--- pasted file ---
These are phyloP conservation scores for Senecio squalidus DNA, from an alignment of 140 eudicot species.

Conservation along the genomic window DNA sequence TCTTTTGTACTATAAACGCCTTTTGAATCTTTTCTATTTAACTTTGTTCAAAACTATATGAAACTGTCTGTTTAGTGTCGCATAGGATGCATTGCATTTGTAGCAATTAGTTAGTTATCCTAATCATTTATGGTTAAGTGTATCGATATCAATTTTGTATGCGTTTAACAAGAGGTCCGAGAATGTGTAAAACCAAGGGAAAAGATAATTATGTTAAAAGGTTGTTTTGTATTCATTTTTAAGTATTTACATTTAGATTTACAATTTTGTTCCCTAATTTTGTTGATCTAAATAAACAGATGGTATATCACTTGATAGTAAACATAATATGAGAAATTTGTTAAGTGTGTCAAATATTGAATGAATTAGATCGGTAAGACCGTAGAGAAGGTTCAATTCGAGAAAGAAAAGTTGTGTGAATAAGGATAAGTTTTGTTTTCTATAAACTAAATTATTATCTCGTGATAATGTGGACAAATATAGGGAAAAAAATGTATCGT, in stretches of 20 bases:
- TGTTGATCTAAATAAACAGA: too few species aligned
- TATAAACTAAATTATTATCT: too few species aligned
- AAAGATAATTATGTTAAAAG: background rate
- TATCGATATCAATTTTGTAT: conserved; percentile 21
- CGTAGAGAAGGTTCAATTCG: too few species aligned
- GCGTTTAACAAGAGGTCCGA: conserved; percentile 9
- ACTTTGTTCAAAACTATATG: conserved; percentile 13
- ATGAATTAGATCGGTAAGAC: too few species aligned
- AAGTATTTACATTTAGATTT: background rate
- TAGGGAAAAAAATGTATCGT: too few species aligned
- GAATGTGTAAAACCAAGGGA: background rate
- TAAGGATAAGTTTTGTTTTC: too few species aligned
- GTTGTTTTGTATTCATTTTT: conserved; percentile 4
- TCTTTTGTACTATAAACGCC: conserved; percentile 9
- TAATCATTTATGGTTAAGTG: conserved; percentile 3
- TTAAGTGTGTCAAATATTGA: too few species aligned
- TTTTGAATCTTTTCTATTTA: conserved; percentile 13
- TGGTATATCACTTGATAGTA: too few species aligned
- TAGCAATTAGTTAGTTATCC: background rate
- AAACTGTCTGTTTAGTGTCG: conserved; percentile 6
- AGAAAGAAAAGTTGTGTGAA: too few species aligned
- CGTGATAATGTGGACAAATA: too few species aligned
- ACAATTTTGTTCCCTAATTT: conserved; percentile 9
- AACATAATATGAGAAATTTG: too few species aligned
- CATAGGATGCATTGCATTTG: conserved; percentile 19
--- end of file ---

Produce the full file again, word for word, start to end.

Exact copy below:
These are phyloP conservation scores for Senecio squalidus DNA, from an alignment of 140 eudicot species.

Conservation along the genomic window DNA sequence TCTTTTGTACTATAAACGCCTTTTGAATCTTTTCTATTTAACTTTGTTCAAAACTATATGAAACTGTCTGTTTAGTGTCGCATAGGATGCATTGCATTTGTAGCAATTAGTTAGTTATCCTAATCATTTATGGTTAAGTGTATCGATATCAATTTTGTATGCGTTTAACAAGAGGTCCGAGAATGTGTAAAACCAAGGGAAAAGATAATTATGTTAAAAGGTTGTTTTGTATTCATTTTTAAGTATTTACATTTAGATTTACAATTTTGTTCCCTAATTTTGTTGATCTAAATAAACAGATGGTATATCACTTGATAGTAAACATAATATGAGAAATTTGTTAAGTGTGTCAAATATTGAATGAATTAGATCGGTAAGACCGTAGAGAAGGTTCAATTCGAGAAAGAAAAGTTGTGTGAATAAGGATAAGTTTTGTTTTCTATAAACTAAATTATTATCTCGTGATAATGTGGACAAATATAGGGAAAAAAATGTATCGT, in stretches of 20 bases:
- TGTTGATCTAAATAAACAGA: too few species aligned
- TATAAACTAAATTATTATCT: too few species aligned
- AAAGATAATTATGTTAAAAG: background rate
- TATCGATATCAATTTTGTAT: conserved; percentile 21
- CGTAGAGAAGGTTCAATTCG: too few species aligned
- GCGTTTAACAAGAGGTCCGA: conserved; percentile 9
- ACTTTGTTCAAAACTATATG: conserved; percentile 13
- ATGAATTAGATCGGTAAGAC: too few species aligned
- AAGTATTTACATTTAGATTT: background rate
- TAGGGAAAAAAATGTATCGT: too few species aligned
- GAATGTGTAAAACCAAGGGA: background rate
- TAAGGATAAGTTTTGTTTTC: too few species aligned
- GTTGTTTTGTATTCATTTTT: conserved; percentile 4
- TCTTTTGTACTATAAACGCC: conserved; percentile 9
- TAATCATTTATGGTTAAGTG: conserved; percentile 3
- TTAAGTGTGTCAAATATTGA: too few species aligned
- TTTTGAATCTTTTCTATTTA: conserved; percentile 13
- TGGTATATCACTTGATAGTA: too few species aligned
- TAGCAATTAGTTAGTTATCC: background rate
- AAACTGTCTGTTTAGTGTCG: conserved; percentile 6
- AGAAAGAAAAGTTGTGTGAA: too few species aligned
- CGTGATAATGTGGACAAATA: too few species aligned
- ACAATTTTGTTCCCTAATTT: conserved; percentile 9
- AACATAATATGAGAAATTTG: too few species aligned
- CATAGGATGCATTGCATTTG: conserved; percentile 19